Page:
© Reuters. FILE PHOTO: St. Louis Federal Reserve Bank President James Bullard speaks at a public lecture in Singapore October 8, 2018. REUTERS/Edgar Su/File Photo
WASHINGTON (Reuters) -The U.S. Federal Reserve should “tack in a more hawkish direction” over its next couple of meetings to prepare in case inflation does not begin to ease, St. Louis Federal Reserve bank president James Bullard said on Tuesday.
“If inflation happens to go away we are in great shape for that. If inflation doesn’t go away as quickly as many are currently anticipating it is going to be up to the (Federal Open Market Committee) to keep inflation under control,” Bullard said on Bloomberg Television.
Bullard, who will be a voter on the Fed’s policy next year, repeated his projection that the Fed will need to raise rates twice next year.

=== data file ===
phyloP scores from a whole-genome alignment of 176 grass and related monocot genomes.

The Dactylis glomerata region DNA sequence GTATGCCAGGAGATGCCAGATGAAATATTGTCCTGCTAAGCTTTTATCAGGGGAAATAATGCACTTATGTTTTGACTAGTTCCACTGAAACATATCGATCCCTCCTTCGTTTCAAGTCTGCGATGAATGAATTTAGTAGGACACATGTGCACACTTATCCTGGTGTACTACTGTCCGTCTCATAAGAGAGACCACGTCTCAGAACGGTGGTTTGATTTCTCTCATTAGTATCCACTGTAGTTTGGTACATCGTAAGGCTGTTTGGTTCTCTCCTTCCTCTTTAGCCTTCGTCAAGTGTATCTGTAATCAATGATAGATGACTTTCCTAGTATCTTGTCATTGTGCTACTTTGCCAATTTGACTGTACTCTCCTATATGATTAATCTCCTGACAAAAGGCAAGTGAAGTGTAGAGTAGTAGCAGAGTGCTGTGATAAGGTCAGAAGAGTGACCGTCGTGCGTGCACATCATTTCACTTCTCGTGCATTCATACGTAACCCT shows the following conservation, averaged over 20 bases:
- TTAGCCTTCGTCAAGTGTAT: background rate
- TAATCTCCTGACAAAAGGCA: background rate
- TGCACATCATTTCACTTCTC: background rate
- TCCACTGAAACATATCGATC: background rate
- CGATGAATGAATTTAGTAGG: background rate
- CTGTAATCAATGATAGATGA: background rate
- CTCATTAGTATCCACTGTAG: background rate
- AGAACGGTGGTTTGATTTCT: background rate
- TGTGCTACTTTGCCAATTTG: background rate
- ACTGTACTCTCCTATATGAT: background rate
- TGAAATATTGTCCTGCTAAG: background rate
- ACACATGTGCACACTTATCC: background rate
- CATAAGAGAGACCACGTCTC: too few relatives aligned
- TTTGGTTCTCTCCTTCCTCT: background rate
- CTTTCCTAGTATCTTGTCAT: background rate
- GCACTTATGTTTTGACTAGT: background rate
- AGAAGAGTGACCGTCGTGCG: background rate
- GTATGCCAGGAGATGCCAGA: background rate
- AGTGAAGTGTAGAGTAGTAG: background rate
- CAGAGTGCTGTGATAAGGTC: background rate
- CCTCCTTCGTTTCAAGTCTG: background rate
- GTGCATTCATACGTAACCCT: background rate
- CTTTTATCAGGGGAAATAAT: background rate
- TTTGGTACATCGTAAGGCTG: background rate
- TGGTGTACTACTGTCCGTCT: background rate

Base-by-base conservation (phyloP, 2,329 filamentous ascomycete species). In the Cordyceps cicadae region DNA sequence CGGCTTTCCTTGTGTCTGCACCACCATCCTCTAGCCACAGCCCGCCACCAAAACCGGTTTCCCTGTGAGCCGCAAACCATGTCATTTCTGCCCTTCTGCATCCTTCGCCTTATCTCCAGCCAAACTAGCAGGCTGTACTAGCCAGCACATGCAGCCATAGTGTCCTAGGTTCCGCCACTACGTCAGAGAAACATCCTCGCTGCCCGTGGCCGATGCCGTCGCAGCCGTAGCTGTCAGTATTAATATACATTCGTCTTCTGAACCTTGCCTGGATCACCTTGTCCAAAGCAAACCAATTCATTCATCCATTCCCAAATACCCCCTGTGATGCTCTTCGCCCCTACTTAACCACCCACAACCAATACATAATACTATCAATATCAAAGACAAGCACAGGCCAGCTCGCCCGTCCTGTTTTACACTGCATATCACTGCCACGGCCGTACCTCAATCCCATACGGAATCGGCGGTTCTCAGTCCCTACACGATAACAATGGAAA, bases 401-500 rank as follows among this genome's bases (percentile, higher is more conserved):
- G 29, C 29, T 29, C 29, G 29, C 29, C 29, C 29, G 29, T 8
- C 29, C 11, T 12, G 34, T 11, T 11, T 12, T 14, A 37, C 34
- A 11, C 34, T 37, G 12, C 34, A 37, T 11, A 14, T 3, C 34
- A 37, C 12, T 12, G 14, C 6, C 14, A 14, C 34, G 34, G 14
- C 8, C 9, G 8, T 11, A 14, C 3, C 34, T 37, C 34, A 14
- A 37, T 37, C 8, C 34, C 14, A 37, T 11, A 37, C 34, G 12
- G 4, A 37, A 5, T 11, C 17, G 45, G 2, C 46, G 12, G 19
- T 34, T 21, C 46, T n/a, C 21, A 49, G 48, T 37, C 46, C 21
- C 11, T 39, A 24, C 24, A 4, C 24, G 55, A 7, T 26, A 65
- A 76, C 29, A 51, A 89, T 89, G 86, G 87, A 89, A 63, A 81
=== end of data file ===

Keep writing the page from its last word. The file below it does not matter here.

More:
Key price measures are rising at the fastest pace in decades, and while many Fed officials expect that to slow on its own the issue remains unresolved.
New data for October on import and export prices showed both exceeding forecasts and rising by the most since May. Both continue to show inflation pressures for goods ranging from meat to motor vehicles running well above pre-pandemic trends.
“The inflation rate is quite high,” Bullard said. “It behooves the committee to tack in a more hawkish direction in the next couple of meetings so that we are managing the risk of inflation appropriately.”
Bullard said that could include trimming the Fed’s monthly bond purchases at a pace of $30 billion per month instead of the current $15 billion “taper,” ending purchases as of March instead of June and opening the door to a possible rate increase that much sooner.
Fed officials have said they don’t want to raise the target interest rate from the current near zero level until the taper is complete – but that could be open for debate as well if the Fed wanted to convey a more aggressive stance against inflation, Bullard said.
The central bank could also let its balance sheet start to shrink, by not reinvesting maturing bonds, as soon as the taper is finished, he said.
The Fed next meets Dec. 14-15.